Farmland values, Chapine noted, can vary greatly depending on the type of soil and improvements. But generally, he said, Lyon County’s farmland increases in quality from west to east across the county. However, , some of Lyon County’s poorest quality farmland is also seeing some of the largest valuation jumps for 2007, based on sale prices, he said.

Average 2007 estimated market values per tillable acre for area townships, as calculated by county assessors, are:


Lyon County

Monroe Township, $2,584 per acre; Custer, $2,378; Rock Lake, $1,759; Amiret, $2,270; Sodus, $2,124; Lyons, $2,017.


Murray County

Holly, $2,768 per acre; Shetek, $2,250; Lake Sarah, $1,975; Skandia, $1,960; Dovray, $2,461; Murray, $2,393; Mason, $2,340; Lowville, 2,249.


Redwood County

Springdale, $2,400 per acre; North Hero, $2,300; Gales, $2,500; Johnsonville, $2,400; Westline, $2,600.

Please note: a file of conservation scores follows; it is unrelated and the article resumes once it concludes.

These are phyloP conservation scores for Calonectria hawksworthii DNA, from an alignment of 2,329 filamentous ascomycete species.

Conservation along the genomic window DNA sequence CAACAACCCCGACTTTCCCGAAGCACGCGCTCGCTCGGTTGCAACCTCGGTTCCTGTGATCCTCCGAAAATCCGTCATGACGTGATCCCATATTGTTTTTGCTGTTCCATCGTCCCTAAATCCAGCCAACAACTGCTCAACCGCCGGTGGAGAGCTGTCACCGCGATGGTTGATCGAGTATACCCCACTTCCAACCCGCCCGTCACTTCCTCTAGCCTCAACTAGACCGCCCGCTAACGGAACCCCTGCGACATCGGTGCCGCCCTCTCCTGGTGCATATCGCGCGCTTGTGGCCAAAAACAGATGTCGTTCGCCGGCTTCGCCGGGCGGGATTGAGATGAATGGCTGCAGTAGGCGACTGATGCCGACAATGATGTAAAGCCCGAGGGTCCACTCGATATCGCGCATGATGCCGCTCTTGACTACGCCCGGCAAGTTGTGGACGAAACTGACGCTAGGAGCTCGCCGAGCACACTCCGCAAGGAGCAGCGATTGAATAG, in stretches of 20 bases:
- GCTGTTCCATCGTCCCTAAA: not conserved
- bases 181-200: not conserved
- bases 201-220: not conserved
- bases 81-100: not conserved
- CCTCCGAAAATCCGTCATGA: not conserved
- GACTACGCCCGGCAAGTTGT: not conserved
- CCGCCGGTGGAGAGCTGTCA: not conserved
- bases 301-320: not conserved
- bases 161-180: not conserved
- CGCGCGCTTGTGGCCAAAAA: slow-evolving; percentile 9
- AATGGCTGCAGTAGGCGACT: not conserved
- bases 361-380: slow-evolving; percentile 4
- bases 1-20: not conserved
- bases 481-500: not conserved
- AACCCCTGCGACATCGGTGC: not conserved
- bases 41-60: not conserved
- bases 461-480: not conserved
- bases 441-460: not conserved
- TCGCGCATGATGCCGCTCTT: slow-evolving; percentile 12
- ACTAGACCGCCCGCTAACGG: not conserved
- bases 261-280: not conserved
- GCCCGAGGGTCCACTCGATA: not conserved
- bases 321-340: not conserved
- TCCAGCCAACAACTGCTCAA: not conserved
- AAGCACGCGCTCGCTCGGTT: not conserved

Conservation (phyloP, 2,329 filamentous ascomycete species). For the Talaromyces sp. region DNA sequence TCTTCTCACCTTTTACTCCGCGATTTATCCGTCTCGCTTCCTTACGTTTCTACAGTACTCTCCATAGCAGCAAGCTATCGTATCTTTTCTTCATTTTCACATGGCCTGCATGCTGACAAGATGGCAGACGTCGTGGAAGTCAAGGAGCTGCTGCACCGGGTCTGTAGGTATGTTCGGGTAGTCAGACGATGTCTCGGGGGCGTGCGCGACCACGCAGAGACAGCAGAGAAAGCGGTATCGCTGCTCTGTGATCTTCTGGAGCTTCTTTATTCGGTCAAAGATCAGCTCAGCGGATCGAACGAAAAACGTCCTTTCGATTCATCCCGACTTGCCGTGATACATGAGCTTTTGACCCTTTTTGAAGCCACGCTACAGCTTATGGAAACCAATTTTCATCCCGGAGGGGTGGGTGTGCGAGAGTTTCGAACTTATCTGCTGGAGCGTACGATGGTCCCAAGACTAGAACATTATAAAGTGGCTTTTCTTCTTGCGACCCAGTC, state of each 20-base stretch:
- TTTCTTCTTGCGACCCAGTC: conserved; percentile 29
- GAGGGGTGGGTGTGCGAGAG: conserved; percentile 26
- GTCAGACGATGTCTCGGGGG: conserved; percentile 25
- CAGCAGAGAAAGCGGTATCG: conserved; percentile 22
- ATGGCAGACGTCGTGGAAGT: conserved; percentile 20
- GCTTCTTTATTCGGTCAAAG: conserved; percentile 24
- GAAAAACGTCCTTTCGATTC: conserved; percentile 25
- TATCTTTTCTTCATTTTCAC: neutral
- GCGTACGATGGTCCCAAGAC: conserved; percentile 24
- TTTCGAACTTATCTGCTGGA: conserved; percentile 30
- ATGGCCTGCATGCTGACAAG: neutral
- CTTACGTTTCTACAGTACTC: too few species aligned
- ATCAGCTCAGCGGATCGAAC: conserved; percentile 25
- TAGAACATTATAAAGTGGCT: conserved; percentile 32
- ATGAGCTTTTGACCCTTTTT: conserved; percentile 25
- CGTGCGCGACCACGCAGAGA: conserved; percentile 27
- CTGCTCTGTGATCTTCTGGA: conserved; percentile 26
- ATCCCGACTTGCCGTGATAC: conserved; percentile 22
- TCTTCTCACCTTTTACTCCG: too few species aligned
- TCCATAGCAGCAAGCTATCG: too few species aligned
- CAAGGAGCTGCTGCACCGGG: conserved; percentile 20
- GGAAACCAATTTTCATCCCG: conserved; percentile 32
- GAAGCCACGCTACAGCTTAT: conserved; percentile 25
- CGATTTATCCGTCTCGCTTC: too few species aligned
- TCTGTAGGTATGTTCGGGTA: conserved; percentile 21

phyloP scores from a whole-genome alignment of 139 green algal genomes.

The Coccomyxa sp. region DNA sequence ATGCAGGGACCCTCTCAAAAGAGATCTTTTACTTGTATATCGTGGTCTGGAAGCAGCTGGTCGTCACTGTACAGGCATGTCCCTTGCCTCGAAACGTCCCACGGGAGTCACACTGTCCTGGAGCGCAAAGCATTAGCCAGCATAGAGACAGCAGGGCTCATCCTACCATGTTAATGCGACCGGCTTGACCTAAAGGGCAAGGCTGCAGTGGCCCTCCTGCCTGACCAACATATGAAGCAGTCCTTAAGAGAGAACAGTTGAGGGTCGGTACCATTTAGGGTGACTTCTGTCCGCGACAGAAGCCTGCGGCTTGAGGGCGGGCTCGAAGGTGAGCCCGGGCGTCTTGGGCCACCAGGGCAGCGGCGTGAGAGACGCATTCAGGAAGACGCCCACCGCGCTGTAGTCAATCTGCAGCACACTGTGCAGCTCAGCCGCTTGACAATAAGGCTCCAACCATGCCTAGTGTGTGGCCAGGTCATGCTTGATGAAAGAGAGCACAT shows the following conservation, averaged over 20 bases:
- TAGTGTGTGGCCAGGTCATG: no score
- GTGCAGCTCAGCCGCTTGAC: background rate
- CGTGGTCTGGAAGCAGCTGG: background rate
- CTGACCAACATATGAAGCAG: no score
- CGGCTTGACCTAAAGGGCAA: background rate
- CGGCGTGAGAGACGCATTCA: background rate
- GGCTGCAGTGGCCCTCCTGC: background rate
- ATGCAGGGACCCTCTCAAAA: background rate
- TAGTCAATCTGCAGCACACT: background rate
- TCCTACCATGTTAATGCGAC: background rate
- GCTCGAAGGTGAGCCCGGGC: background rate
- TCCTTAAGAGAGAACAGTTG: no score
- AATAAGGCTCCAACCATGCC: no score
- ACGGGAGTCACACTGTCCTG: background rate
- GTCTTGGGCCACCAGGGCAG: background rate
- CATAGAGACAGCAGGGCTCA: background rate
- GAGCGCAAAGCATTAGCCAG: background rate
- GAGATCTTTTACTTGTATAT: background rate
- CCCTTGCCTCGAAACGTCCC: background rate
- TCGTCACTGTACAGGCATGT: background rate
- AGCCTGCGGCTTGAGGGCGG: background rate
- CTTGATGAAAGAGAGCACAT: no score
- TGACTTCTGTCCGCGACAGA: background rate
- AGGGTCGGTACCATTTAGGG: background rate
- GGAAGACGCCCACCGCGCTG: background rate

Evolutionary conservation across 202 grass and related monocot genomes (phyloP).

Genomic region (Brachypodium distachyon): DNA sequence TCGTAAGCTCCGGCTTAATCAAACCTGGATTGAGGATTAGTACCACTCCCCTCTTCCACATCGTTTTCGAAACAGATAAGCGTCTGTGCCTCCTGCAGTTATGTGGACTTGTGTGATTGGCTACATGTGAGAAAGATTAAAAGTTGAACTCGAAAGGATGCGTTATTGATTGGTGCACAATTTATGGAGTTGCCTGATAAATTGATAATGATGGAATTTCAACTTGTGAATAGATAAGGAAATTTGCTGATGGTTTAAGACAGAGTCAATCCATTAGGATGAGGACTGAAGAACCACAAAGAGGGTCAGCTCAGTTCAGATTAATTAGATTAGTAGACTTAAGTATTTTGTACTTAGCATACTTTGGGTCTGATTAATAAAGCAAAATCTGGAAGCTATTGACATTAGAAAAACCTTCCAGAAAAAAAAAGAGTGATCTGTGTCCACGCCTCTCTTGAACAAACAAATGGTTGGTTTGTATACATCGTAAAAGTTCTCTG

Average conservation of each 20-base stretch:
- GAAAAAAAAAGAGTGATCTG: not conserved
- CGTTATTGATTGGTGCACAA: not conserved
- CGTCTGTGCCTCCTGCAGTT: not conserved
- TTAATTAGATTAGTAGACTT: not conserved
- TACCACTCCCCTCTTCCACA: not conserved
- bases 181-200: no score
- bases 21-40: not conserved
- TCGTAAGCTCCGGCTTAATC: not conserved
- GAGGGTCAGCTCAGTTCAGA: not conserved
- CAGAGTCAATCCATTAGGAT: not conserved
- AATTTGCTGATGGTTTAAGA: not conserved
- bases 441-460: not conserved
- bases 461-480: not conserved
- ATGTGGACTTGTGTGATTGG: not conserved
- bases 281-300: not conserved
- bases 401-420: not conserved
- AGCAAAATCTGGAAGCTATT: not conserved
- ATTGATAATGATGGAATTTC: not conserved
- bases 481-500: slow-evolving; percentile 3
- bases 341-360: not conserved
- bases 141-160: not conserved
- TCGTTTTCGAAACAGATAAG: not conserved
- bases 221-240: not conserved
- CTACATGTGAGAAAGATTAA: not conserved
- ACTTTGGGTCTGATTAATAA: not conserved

'Yesteryear' book chronicles rhythms of everyday Tracy life

A 312-page book of “Yesteryear” columns written by Lorraine Radke has been published.

The book, “Yesteryear: Portraits of Tracy” features 93 of the 168 columns that Radke wrote from 1998-2005 for the Tracy Headlight-Herald. Dozens of photographs are included in the softcover book.

“Lorraine’s columns are a unique historical legacy for Tracy,” said Seth Schmidt, Headlight-Herald publisher. “We are delighted that we’ve been able to preserve many of her features in book form.”

“Yesteryear” is peppered with the names of hundreds of local people, and snapshots of 20th century Tracy life.

A column about telephone switchboard operators, described how Ma Bell employees coped with sultry summer heat in a second-floor room.

“One ingenious manager brought a couple tubs of ice water and set them where fans would blow cool air on the operators. That was a unique form of early air conditioning.”

“Yesteryear” described “hobos” who gathered at the Craig Pool Hall during the Depression years, after riding freight trains into Tracy.

“They would gather at the pool hall looking for work and farmers would pick them up to help with shocking or other harvest-time jobs. They would sit on the block ledge below the windows in the sun and those inside would look out and see the lice creep out of their caps from their shaggy hairlines…”

One column described the early days of the Hollywood Theatre.